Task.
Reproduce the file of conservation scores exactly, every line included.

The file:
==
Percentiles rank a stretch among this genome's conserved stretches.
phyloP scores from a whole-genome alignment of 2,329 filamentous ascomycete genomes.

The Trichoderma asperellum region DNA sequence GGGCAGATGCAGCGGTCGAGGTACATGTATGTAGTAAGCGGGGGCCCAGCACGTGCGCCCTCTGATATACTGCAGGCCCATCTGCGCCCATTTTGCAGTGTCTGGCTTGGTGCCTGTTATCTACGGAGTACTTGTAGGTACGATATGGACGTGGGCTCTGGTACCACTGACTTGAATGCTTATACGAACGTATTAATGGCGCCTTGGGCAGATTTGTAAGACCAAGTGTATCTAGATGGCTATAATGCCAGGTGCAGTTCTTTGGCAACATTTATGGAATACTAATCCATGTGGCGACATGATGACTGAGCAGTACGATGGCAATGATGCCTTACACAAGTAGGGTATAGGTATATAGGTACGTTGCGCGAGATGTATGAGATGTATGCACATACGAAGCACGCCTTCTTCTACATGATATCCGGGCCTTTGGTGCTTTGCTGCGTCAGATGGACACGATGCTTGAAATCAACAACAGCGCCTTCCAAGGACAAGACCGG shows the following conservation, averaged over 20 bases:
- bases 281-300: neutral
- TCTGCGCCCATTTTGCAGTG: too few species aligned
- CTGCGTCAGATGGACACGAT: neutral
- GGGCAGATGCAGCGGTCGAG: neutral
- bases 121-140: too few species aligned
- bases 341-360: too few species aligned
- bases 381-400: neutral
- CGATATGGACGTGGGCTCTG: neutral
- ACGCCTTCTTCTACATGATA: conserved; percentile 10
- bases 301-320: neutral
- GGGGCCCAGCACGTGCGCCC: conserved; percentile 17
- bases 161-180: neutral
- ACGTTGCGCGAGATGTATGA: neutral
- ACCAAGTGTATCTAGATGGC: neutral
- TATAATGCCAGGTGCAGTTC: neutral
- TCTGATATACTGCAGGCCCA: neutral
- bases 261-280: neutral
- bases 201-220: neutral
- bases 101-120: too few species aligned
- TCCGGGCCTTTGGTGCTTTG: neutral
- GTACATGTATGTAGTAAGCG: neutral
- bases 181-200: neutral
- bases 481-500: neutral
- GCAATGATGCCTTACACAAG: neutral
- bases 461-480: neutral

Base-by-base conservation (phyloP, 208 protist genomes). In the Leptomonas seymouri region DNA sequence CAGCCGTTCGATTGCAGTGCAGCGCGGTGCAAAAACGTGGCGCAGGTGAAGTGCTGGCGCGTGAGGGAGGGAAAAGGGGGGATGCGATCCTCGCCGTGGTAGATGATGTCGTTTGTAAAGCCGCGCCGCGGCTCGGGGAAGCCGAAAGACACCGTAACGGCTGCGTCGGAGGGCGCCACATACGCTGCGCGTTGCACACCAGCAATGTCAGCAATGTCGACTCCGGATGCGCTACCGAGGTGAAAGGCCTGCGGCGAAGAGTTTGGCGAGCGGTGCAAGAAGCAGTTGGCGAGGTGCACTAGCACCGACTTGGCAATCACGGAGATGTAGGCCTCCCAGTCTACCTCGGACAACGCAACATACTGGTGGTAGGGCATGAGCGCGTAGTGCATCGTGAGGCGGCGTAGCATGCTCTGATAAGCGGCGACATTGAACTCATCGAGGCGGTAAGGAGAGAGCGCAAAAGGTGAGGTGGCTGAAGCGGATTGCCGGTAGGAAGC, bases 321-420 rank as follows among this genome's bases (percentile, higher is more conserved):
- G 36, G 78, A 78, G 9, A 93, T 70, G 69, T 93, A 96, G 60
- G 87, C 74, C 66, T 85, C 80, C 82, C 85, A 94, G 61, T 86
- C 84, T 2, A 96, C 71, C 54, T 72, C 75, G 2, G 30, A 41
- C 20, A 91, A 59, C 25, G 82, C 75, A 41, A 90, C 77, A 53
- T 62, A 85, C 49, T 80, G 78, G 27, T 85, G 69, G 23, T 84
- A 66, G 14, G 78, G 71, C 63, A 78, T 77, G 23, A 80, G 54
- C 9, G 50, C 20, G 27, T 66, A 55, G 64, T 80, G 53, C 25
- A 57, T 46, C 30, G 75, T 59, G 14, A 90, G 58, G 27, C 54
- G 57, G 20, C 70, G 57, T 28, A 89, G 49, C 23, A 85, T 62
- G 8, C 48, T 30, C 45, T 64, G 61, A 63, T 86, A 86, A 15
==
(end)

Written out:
Percentiles rank a stretch among this genome's conserved stretches.
phyloP scores from a whole-genome alignment of 2,329 filamentous ascomycete genomes.

The Trichoderma asperellum region DNA sequence GGGCAGATGCAGCGGTCGAGGTACATGTATGTAGTAAGCGGGGGCCCAGCACGTGCGCCCTCTGATATACTGCAGGCCCATCTGCGCCCATTTTGCAGTGTCTGGCTTGGTGCCTGTTATCTACGGAGTACTTGTAGGTACGATATGGACGTGGGCTCTGGTACCACTGACTTGAATGCTTATACGAACGTATTAATGGCGCCTTGGGCAGATTTGTAAGACCAAGTGTATCTAGATGGCTATAATGCCAGGTGCAGTTCTTTGGCAACATTTATGGAATACTAATCCATGTGGCGACATGATGACTGAGCAGTACGATGGCAATGATGCCTTACACAAGTAGGGTATAGGTATATAGGTACGTTGCGCGAGATGTATGAGATGTATGCACATACGAAGCACGCCTTCTTCTACATGATATCCGGGCCTTTGGTGCTTTGCTGCGTCAGATGGACACGATGCTTGAAATCAACAACAGCGCCTTCCAAGGACAAGACCGG shows the following conservation, averaged over 20 bases:
- bases 281-300: neutral
- TCTGCGCCCATTTTGCAGTG: too few species aligned
- CTGCGTCAGATGGACACGAT: neutral
- GGGCAGATGCAGCGGTCGAG: neutral
- bases 121-140: too few species aligned
- bases 341-360: too few species aligned
- bases 381-400: neutral
- CGATATGGACGTGGGCTCTG: neutral
- ACGCCTTCTTCTACATGATA: conserved; percentile 10
- bases 301-320: neutral
- GGGGCCCAGCACGTGCGCCC: conserved; percentile 17
- bases 161-180: neutral
- ACGTTGCGCGAGATGTATGA: neutral
- ACCAAGTGTATCTAGATGGC: neutral
- TATAATGCCAGGTGCAGTTC: neutral
- TCTGATATACTGCAGGCCCA: neutral
- bases 261-280: neutral
- bases 201-220: neutral
- bases 101-120: too few species aligned
- TCCGGGCCTTTGGTGCTTTG: neutral
- GTACATGTATGTAGTAAGCG: neutral
- bases 181-200: neutral
- bases 481-500: neutral
- GCAATGATGCCTTACACAAG: neutral
- bases 461-480: neutral

Base-by-base conservation (phyloP, 208 protist genomes). In the Leptomonas seymouri region DNA sequence CAGCCGTTCGATTGCAGTGCAGCGCGGTGCAAAAACGTGGCGCAGGTGAAGTGCTGGCGCGTGAGGGAGGGAAAAGGGGGGATGCGATCCTCGCCGTGGTAGATGATGTCGTTTGTAAAGCCGCGCCGCGGCTCGGGGAAGCCGAAAGACACCGTAACGGCTGCGTCGGAGGGCGCCACATACGCTGCGCGTTGCACACCAGCAATGTCAGCAATGTCGACTCCGGATGCGCTACCGAGGTGAAAGGCCTGCGGCGAAGAGTTTGGCGAGCGGTGCAAGAAGCAGTTGGCGAGGTGCACTAGCACCGACTTGGCAATCACGGAGATGTAGGCCTCCCAGTCTACCTCGGACAACGCAACATACTGGTGGTAGGGCATGAGCGCGTAGTGCATCGTGAGGCGGCGTAGCATGCTCTGATAAGCGGCGACATTGAACTCATCGAGGCGGTAAGGAGAGAGCGCAAAAGGTGAGGTGGCTGAAGCGGATTGCCGGTAGGAAGC, bases 321-420 rank as follows among this genome's bases (percentile, higher is more conserved):
- G 36, G 78, A 78, G 9, A 93, T 70, G 69, T 93, A 96, G 60
- G 87, C 74, C 66, T 85, C 80, C 82, C 85, A 94, G 61, T 86
- C 84, T 2, A 96, C 71, C 54, T 72, C 75, G 2, G 30, A 41
- C 20, A 91, A 59, C 25, G 82, C 75, A 41, A 90, C 77, A 53
- T 62, A 85, C 49, T 80, G 78, G 27, T 85, G 69, G 23, T 84
- A 66, G 14, G 78, G 71, C 63, A 78, T 77, G 23, A 80, G 54
- C 9, G 50, C 20, G 27, T 66, A 55, G 64, T 80, G 53, C 25
- A 57, T 46, C 30, G 75, T 59, G 14, A 90, G 58, G 27, C 54
- G 57, G 20, C 70, G 57, T 28, A 89, G 49, C 23, A 85, T 62
- G 8, C 48, T 30, C 45, T 64, G 61, A 63, T 86, A 86, A 15